Feeds

Apache releases new OpenOffice build, promises faster upgrades

New graphics focus and more to come from IBM additions

  • alert
  • submit to reddit

5 things you didn’t know about cloud backup

The Apache Software Foundation (ASF) has released an updated version of the OpenOffice free software suite, with enhanced graphics and better encryption support.

Version 3.4 of the office suite has had major changes in the graphics capability of the package. OLEObject handling has been improved, thanks in part to volunteer coder Armin LeGrand, as well as support for scalable vector graphics and better chart rendering. Line cap graphics have also received an improvement that should improve the look and feel of the code.

Other new features include a speeding up of the boot process and better support for ODF, notably ODF 1.2 encryption, as well as multiple images within the format. The entire software suite is now also under the Apache License 2 regime.

This is the first major revision to the OpenOffice code since Oracle handed OpenOffice over to the ASF, and will go some way towards regaining ground on its rival LibreOffice. OpenOffice Podling Project Management Committee member Donald Harbison told The Register that more revisions were coming soon and the team is already considering additions to the version four release.

"We wanted to make sure we had a really clean and stable built for version 3.4," he said. "Within six to eight weeks we should be in a position to get to version 3.4.1 out and then we'll be working on version four with the help of code from IBM."

IBM is due to hand over a chunk of its Symphony code for the OpenOffice project, which had been on hold until version 3.4 was released, and other companies are adding features. SugarCRM is working on integrating sections of its code base and SourceForge has been helping with extensions, although these are outside the Apache license, as well as adding a new distribution channel.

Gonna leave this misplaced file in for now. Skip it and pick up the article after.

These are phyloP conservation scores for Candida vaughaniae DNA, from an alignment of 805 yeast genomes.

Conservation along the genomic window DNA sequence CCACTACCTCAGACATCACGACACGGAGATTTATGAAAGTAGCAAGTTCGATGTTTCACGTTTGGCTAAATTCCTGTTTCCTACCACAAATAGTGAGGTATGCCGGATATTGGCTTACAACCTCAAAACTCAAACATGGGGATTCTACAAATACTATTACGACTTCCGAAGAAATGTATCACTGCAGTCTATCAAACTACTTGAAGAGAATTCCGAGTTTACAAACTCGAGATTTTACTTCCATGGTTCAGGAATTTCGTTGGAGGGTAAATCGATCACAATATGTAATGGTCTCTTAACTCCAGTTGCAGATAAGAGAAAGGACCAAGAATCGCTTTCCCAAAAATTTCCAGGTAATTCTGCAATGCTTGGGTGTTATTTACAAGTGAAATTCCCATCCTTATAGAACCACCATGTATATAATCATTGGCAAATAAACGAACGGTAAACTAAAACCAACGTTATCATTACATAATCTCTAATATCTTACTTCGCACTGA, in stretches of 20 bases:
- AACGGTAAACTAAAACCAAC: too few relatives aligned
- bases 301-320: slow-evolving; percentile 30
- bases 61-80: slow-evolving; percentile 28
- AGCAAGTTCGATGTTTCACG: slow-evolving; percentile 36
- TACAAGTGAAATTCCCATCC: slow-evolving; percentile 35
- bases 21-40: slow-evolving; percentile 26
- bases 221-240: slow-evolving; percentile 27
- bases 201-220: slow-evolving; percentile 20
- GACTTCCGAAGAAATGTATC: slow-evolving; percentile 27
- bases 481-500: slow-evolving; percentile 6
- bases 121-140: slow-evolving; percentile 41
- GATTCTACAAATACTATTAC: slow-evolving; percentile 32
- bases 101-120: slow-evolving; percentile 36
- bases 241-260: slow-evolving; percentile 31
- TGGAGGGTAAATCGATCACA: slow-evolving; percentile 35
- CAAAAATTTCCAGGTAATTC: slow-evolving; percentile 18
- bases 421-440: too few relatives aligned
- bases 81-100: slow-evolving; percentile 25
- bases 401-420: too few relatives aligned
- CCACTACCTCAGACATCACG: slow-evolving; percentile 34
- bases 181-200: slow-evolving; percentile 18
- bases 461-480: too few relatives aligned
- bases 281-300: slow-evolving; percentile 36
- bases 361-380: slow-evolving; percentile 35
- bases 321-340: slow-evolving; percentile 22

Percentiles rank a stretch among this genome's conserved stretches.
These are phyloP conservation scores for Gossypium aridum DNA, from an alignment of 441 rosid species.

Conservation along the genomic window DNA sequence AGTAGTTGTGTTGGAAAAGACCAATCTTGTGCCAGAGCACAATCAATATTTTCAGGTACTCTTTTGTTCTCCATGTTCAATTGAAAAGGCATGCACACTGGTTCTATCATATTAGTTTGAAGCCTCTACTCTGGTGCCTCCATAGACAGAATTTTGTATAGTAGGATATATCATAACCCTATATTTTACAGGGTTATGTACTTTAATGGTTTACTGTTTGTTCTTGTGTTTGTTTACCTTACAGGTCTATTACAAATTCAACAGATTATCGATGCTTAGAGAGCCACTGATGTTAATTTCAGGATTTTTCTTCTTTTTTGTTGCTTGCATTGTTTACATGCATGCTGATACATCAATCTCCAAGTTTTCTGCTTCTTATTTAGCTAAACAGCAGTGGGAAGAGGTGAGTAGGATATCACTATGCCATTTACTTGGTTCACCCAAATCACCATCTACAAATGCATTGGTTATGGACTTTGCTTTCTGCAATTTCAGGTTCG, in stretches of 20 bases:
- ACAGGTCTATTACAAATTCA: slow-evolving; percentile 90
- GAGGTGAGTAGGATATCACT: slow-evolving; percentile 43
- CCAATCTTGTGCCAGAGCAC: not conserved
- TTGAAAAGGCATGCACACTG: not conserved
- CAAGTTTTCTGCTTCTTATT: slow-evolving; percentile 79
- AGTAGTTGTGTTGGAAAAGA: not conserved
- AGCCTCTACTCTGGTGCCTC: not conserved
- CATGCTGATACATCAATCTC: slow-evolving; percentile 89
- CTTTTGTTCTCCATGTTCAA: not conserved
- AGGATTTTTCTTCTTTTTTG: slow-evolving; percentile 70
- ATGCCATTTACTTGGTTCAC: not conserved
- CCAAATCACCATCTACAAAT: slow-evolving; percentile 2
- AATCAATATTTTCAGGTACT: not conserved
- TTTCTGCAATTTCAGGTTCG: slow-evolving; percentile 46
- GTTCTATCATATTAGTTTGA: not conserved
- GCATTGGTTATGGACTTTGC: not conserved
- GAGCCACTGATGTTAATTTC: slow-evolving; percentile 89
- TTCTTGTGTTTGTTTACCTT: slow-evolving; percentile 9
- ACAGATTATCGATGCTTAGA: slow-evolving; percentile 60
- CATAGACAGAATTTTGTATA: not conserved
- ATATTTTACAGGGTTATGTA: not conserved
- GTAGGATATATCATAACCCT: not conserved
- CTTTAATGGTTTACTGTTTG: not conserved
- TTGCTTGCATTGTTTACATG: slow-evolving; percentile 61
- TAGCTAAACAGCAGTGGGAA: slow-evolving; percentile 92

The releases will go some way to making OpenOffice more relevant for users, after much of its support has moved to LibreOffice, a similar suite set up by defectors from OpenOffice who left when Oracle started sticking its oar into the project. LibreOffice is now on version 3.5 and is included in most of the major Linux distributions, as OpenOffice used to be, and is gaining both developers and customers in government and enterprise.

It's not all cut and thrust in the open source office suite world however. Plenty of developers code for both packages – indeed the new work on line caps was done by a female German academic who has a foot in both OpenOffice and Libreoffice.

Harbison said that so far demand for the new build of OpenOffice was strong, with a significant spike in downloads so far, and Apache would be bringing in new features like a British English dictionary and application control features, with future releases. ®

5 things you didn’t know about cloud backup

More from The Register

next story
The Return of BSOD: Does ANYONE trust Microsoft patches?
Sysadmins, you're either fighting fires or seen as incompetents now
Munich considers dumping Linux for ... GULP ... Windows!
Give a penguinista a hug, the Outlook's not good for open source's poster child
Intel's Raspberry Pi rival Galileo can now run Windows
Behold the Internet of Things. Wintel Things
Linux Foundation says many Linux admins and engineers are certifiable
Floats exam program to help IT employers lock up talent
Microsoft cries UNINSTALL in the wake of Blue Screens of Death™
Cache crash causes contained choloric calamity
Eat up Martha! Microsoft slings handwriting recog into OneNote on Android
Freehand input on non-Windows kit for the first time
Linux kernel devs made to finger their dongles before contributing code
Two-factor auth enabled for Kernel.org repositories
prev story

Whitepapers

Implementing global e-invoicing with guaranteed legal certainty
Explaining the role local tax compliance plays in successful supply chain management and e-business and how leading global brands are addressing this.
7 Elements of Radically Simple OS Migration
Avoid the typical headaches of OS migration during your next project by learning about 7 elements of radically simple OS migration.
BYOD's dark side: Data protection
An endpoint data protection solution that adds value to the user and the organization so it can protect itself from data loss as well as leverage corporate data.
Consolidation: The Foundation for IT Business Transformation
In this whitepaper learn how effective consolidation of IT and business resources can enable multiple, meaningful business benefits.
High Performance for All
While HPC is not new, it has traditionally been seen as a specialist area – is it now geared up to meet more mainstream requirements?